- Order: Passeriformes
- Family: Thamnophilidae
- Polytypic 3 Subspecies
Ocellated Antbirds forage exclusively at army ant swarms (Willis 1973, Cody 2000, Chaves-Campos 2011). These ants perform daily raids, in which the colony spreads forward in a column from their bivouac site. As the ants move over the ground, they scare up arthropods from the leaf litter. Though the ants bring much of this prey back to the bivouac, some animals escape the swarming insects. A specialized guild of ant-following birds, including Ocellated Antbird, feeds on the arthropods flushed by the swarming army ants (Willis and Oniki 1978). Some, including Ocellated, are obligate army ant followers, and do not forage apart from ant swarms.
Various hypotheses exist for how these birds locate and track army ant swarms. Because these swarms are nomadic, antbirds must follow their location daily to keep tabs on them. Observers have noted that they check ant bivouacs daily, whereas more recent studies have suggested that they also take cues from conspecifics’ vocalizations and group knowledge to investigate new swarms (Willis 1973, Chaves-Campos 2011).
While foraging, Ocellated Antbirds generally perch on branches and stems within one meter of the ground. They move from perch to perch, looking for flushing arthropods. When a potential prey item flushes, they sally down to the ground to attack, then quickly fly back up to a perch to consume the prey (Willis 1973).
Ocellated Antbirds eat essentially anything of reasonable size flushed by the army ant swarm. Most prey items are under 25 mm in length, though they have been witnessed capturing small lizards and large cockroaches up to 55 mm long (Willis 1973).
Ocellated Antbirds are particularly adept at clinging to thin, vertical stems. Their feet and legs are strong, and their toes are capable of wrapping around thin perches. When moving between perches, birds generally hop and flutter, rarely moving more than 20 m at a time. Their flight appears slow, and birds occasionally glide during longer flights. Upon landing, birds spread their wings as they approach the perch. The tail is occasionally flicked while perched, and appears to drag in flight.
Antbirds foraging around an army ant swarm maintain a dominance hierarchy. Ocellated Antbirds preside over the smaller antbirds, frequently displacing them from preferred perches near the front of the ant swarm (Willis 1973, Willis and Oniki 1978, Touchton 2011). However, there is also a dominance hierarchy among conspecifics foraging at a swarm. Submissive behaviors include wing fluttering, gaping, and whining/chittering vocalizations. Displays of dominance include spreading wings and tail, ruffling feathers, and erect posture (Willis 1973).
Like most other ant-following birds, Ocellated Antbirds do not maintain exclusive foraging territories. Rather, each antbird pair visits multiple ant swarms per day, where they are co-attended by one or two other antbird pairs (Willis 1973, Chaves-Campos 2009). These feeding ranges may be up to 50 hectares in size. However, birds maintain a smaller territory for roosting and feeding; these areas are roughly 6 hectares (J. Chaves-Campos 2007, unpublished data).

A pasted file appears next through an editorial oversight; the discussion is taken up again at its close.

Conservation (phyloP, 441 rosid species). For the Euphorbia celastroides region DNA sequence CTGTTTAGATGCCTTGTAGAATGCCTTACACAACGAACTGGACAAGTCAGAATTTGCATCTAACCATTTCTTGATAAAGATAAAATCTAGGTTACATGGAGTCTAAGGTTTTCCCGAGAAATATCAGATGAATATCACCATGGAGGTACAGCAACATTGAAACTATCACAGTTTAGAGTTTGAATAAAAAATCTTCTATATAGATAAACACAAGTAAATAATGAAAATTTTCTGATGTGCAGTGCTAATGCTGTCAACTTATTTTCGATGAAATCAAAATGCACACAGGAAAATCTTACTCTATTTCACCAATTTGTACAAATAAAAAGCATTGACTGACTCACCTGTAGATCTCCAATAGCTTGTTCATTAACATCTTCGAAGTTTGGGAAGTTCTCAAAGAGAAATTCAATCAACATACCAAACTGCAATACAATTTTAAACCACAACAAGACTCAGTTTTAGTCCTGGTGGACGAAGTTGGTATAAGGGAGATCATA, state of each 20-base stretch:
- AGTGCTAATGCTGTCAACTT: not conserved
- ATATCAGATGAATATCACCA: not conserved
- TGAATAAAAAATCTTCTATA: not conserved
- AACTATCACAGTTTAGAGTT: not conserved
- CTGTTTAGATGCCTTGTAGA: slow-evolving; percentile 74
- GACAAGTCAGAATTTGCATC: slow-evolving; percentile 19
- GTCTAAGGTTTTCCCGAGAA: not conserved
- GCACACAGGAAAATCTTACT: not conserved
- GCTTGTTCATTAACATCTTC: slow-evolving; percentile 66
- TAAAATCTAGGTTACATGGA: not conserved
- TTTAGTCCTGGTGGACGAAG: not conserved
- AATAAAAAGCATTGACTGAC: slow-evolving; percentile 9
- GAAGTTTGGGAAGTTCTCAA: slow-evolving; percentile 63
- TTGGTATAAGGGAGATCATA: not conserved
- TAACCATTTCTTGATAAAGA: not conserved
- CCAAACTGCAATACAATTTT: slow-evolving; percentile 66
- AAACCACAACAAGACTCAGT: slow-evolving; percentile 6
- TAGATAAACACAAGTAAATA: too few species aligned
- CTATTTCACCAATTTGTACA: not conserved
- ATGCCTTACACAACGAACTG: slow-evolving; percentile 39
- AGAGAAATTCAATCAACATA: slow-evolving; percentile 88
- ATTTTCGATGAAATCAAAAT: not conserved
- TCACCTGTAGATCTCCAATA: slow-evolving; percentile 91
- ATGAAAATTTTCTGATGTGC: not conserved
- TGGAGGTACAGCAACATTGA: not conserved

Pairs are monogamous and mate for life. Males display via the loud song, but the main courtship activity is pair feeding, in which the male delivers prey items to the female. Females allow copulation after several repeated courtship feedings (Willis 1973).
Social and interspecific behavior
Often, many birds are present at feeding aggregations around army ant swarms. In addition to Ocellated Antbirds, there are frequently several other obligate and facultative army-ant-following species in attendance. These birds have occasionally been reported to move between ant swarms together, and may glean information from each other regarding the location of active ant swarms (Willis 1973, Chaves-Campos 2003, Chaves-Campos 2011). At the very least, Ocellated Antbirds travel together in pairs and family groups (Willis 1973); this may also help offer young birds protection from severe competition with unrelated adults.
Ocellated Antbirds exhibit three main responses to predators: freezing with keening calls, fleeing and tail flicking ("panicking") with chipping calls, and mobbing with chirring calls (Willis 1973). Freezing is generally exhibited in response to distant danger, whereas tail flicking in given in response to closer danger. Mobbing is generally reserved for large terrestrial animals, such as humans (Willis 1973).
The nest is a cup located on the ground between the buttresses of a tree. The cup consists of twigs, vine tendrils, and leaves attached to each other and the buttresses by fungal rhizomorphs. The eggs are whitish and heavily marked with red-brown spots and streaks. Clutch size is generally two, and the young are naked at hatching (nest descriptions from Buehler et al. 2004, Class 2009). Both parents share incubation and feeding duties (Willis 1973, Class 2009).
Fledgling birds stay low on tree buttresses or dense treefalls, where adults bring food to them from the ant swarm (Willis 1973). Birds begin foraging at ant swarms at roughly 3-4 weeks of age, and gain near complete foraging independence by 6 weeks of age (Willis 1973).
Populations and Demography
Young birds may stay near the adults in a clan-like society for up to 6 months (for females, the dispersing sex) or longer (for males, which often breed locally) (Willis 1973). There is no further information related to topics such as age at first breeding, life span and survivorship, or population regulation.
Batcheller, Hope. 2012. Ocellated Antbird (Phaenostictus mcleannani), Neotropical Birds Online (T. S. Schulenberg, Editor). Ithaca: Cornell Lab of Ornithology; retrieved from Neotropical Birds Online: http://neotropical.birds.cornell.edu/portal/species/overview?p_p_spp=694736